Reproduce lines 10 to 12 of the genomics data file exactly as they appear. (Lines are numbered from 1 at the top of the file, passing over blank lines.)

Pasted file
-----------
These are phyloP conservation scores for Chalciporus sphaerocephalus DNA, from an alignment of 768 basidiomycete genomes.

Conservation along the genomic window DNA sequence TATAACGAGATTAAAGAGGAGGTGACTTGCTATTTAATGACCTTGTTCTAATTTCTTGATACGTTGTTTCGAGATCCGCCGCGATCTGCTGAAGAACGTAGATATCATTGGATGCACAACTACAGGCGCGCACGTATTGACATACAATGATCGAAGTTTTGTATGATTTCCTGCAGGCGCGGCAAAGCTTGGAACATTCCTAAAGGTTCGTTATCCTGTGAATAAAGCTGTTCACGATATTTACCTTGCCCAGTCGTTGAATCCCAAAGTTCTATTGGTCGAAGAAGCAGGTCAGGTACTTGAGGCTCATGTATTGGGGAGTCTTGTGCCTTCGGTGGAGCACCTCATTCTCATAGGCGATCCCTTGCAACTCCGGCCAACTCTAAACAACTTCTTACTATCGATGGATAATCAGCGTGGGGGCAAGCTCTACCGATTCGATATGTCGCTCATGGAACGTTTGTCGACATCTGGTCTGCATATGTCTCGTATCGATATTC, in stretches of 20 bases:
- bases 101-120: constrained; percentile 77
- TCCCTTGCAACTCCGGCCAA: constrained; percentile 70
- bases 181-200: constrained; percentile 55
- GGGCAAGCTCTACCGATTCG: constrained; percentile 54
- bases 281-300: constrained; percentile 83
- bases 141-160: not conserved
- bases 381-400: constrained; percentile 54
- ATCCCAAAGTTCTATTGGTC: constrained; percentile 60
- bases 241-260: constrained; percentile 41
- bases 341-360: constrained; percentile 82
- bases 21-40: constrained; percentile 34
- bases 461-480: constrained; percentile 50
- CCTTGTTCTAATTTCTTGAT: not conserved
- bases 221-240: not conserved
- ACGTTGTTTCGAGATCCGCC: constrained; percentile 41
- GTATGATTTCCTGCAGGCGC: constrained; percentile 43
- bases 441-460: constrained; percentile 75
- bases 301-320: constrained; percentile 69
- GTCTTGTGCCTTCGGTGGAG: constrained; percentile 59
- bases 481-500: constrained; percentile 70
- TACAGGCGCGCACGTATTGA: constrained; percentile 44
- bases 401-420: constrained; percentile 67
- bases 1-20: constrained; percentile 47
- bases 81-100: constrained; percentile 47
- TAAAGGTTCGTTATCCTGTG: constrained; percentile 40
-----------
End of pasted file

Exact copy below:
- ATCCCAAAGTTCTATTGGTC: constrained; percentile 60
- bases 241-260: constrained; percentile 41
- bases 341-360: constrained; percentile 82